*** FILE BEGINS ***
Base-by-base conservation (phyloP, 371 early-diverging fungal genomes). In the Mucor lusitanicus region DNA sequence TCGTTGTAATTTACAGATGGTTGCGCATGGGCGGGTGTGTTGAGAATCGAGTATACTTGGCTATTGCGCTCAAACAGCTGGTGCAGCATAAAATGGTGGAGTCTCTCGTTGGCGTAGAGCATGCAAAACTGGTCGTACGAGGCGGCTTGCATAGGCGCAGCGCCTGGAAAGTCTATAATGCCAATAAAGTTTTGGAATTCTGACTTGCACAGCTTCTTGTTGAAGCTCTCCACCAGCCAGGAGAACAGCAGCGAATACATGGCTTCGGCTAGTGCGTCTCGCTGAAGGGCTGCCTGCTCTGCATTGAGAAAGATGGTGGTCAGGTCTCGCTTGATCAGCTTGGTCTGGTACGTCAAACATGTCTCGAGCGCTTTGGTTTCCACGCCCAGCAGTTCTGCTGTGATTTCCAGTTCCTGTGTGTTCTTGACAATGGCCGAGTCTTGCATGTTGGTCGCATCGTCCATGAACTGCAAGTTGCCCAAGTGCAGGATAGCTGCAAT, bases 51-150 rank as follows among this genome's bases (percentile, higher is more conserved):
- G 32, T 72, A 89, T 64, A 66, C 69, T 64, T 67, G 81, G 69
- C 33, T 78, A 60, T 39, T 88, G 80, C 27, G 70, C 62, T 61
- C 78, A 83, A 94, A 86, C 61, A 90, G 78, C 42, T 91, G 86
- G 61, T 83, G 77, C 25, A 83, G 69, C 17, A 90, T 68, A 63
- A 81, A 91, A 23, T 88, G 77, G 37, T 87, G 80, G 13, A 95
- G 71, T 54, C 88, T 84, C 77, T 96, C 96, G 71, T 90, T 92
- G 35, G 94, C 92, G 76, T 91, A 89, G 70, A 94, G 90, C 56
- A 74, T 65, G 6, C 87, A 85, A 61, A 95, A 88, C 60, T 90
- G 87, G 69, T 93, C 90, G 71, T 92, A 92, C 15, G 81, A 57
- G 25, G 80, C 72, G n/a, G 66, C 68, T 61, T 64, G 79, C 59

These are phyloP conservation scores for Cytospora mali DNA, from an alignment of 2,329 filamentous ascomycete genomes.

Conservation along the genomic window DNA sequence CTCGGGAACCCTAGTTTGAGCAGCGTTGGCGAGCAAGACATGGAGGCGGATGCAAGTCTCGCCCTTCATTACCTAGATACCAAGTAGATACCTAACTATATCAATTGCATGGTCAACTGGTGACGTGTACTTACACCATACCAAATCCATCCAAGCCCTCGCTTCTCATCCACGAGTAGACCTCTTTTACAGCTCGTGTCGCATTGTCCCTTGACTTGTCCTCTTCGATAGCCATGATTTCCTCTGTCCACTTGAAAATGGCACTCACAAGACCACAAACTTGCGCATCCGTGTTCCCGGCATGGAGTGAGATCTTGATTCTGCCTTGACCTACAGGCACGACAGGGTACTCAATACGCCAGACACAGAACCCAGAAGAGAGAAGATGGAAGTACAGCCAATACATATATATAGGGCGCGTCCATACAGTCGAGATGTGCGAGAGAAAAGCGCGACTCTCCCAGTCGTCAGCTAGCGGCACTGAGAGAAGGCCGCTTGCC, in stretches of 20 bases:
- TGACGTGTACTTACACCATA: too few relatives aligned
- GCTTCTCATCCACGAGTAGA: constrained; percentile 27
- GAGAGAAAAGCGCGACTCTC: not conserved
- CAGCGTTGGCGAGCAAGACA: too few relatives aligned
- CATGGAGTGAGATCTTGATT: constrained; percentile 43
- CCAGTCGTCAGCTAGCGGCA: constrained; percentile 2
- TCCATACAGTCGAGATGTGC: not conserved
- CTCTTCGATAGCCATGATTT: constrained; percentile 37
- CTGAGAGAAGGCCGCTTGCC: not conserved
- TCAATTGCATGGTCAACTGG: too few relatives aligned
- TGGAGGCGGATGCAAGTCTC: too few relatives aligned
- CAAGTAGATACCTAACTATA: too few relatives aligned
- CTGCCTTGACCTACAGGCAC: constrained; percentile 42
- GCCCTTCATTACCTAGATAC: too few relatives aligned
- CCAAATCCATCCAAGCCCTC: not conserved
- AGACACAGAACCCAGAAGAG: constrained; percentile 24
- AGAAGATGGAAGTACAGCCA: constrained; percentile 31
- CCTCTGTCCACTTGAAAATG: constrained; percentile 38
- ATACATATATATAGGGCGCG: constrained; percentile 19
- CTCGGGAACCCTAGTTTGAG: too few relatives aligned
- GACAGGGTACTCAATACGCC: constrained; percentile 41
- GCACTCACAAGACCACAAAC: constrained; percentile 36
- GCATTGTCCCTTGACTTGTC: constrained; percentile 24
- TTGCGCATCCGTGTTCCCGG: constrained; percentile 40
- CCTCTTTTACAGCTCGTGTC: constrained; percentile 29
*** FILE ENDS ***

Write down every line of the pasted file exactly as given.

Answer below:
Base-by-base conservation (phyloP, 371 early-diverging fungal genomes). In the Mucor lusitanicus region DNA sequence TCGTTGTAATTTACAGATGGTTGCGCATGGGCGGGTGTGTTGAGAATCGAGTATACTTGGCTATTGCGCTCAAACAGCTGGTGCAGCATAAAATGGTGGAGTCTCTCGTTGGCGTAGAGCATGCAAAACTGGTCGTACGAGGCGGCTTGCATAGGCGCAGCGCCTGGAAAGTCTATAATGCCAATAAAGTTTTGGAATTCTGACTTGCACAGCTTCTTGTTGAAGCTCTCCACCAGCCAGGAGAACAGCAGCGAATACATGGCTTCGGCTAGTGCGTCTCGCTGAAGGGCTGCCTGCTCTGCATTGAGAAAGATGGTGGTCAGGTCTCGCTTGATCAGCTTGGTCTGGTACGTCAAACATGTCTCGAGCGCTTTGGTTTCCACGCCCAGCAGTTCTGCTGTGATTTCCAGTTCCTGTGTGTTCTTGACAATGGCCGAGTCTTGCATGTTGGTCGCATCGTCCATGAACTGCAAGTTGCCCAAGTGCAGGATAGCTGCAAT, bases 51-150 rank as follows among this genome's bases (percentile, higher is more conserved):
- G 32, T 72, A 89, T 64, A 66, C 69, T 64, T 67, G 81, G 69
- C 33, T 78, A 60, T 39, T 88, G 80, C 27, G 70, C 62, T 61
- C 78, A 83, A 94, A 86, C 61, A 90, G 78, C 42, T 91, G 86
- G 61, T 83, G 77, C 25, A 83, G 69, C 17, A 90, T 68, A 63
- A 81, A 91, A 23, T 88, G 77, G 37, T 87, G 80, G 13, A 95
- G 71, T 54, C 88, T 84, C 77, T 96, C 96, G 71, T 90, T 92
- G 35, G 94, C 92, G 76, T 91, A 89, G 70, A 94, G 90, C 56
- A 74, T 65, G 6, C 87, A 85, A 61, A 95, A 88, C 60, T 90
- G 87, G 69, T 93, C 90, G 71, T 92, A 92, C 15, G 81, A 57
- G 25, G 80, C 72, G n/a, G 66, C 68, T 61, T 64, G 79, C 59

These are phyloP conservation scores for Cytospora mali DNA, from an alignment of 2,329 filamentous ascomycete genomes.

Conservation along the genomic window DNA sequence CTCGGGAACCCTAGTTTGAGCAGCGTTGGCGAGCAAGACATGGAGGCGGATGCAAGTCTCGCCCTTCATTACCTAGATACCAAGTAGATACCTAACTATATCAATTGCATGGTCAACTGGTGACGTGTACTTACACCATACCAAATCCATCCAAGCCCTCGCTTCTCATCCACGAGTAGACCTCTTTTACAGCTCGTGTCGCATTGTCCCTTGACTTGTCCTCTTCGATAGCCATGATTTCCTCTGTCCACTTGAAAATGGCACTCACAAGACCACAAACTTGCGCATCCGTGTTCCCGGCATGGAGTGAGATCTTGATTCTGCCTTGACCTACAGGCACGACAGGGTACTCAATACGCCAGACACAGAACCCAGAAGAGAGAAGATGGAAGTACAGCCAATACATATATATAGGGCGCGTCCATACAGTCGAGATGTGCGAGAGAAAAGCGCGACTCTCCCAGTCGTCAGCTAGCGGCACTGAGAGAAGGCCGCTTGCC, in stretches of 20 bases:
- TGACGTGTACTTACACCATA: too few relatives aligned
- GCTTCTCATCCACGAGTAGA: constrained; percentile 27
- GAGAGAAAAGCGCGACTCTC: not conserved
- CAGCGTTGGCGAGCAAGACA: too few relatives aligned
- CATGGAGTGAGATCTTGATT: constrained; percentile 43
- CCAGTCGTCAGCTAGCGGCA: constrained; percentile 2
- TCCATACAGTCGAGATGTGC: not conserved
- CTCTTCGATAGCCATGATTT: constrained; percentile 37
- CTGAGAGAAGGCCGCTTGCC: not conserved
- TCAATTGCATGGTCAACTGG: too few relatives aligned
- TGGAGGCGGATGCAAGTCTC: too few relatives aligned
- CAAGTAGATACCTAACTATA: too few relatives aligned
- CTGCCTTGACCTACAGGCAC: constrained; percentile 42
- GCCCTTCATTACCTAGATAC: too few relatives aligned
- CCAAATCCATCCAAGCCCTC: not conserved
- AGACACAGAACCCAGAAGAG: constrained; percentile 24
- AGAAGATGGAAGTACAGCCA: constrained; percentile 31
- CCTCTGTCCACTTGAAAATG: constrained; percentile 38
- ATACATATATATAGGGCGCG: constrained; percentile 19
- CTCGGGAACCCTAGTTTGAG: too few relatives aligned
- GACAGGGTACTCAATACGCC: constrained; percentile 41
- GCACTCACAAGACCACAAAC: constrained; percentile 36
- GCATTGTCCCTTGACTTGTC: constrained; percentile 24
- TTGCGCATCCGTGTTCCCGG: constrained; percentile 40
- CCTCTTTTACAGCTCGTGTC: constrained; percentile 29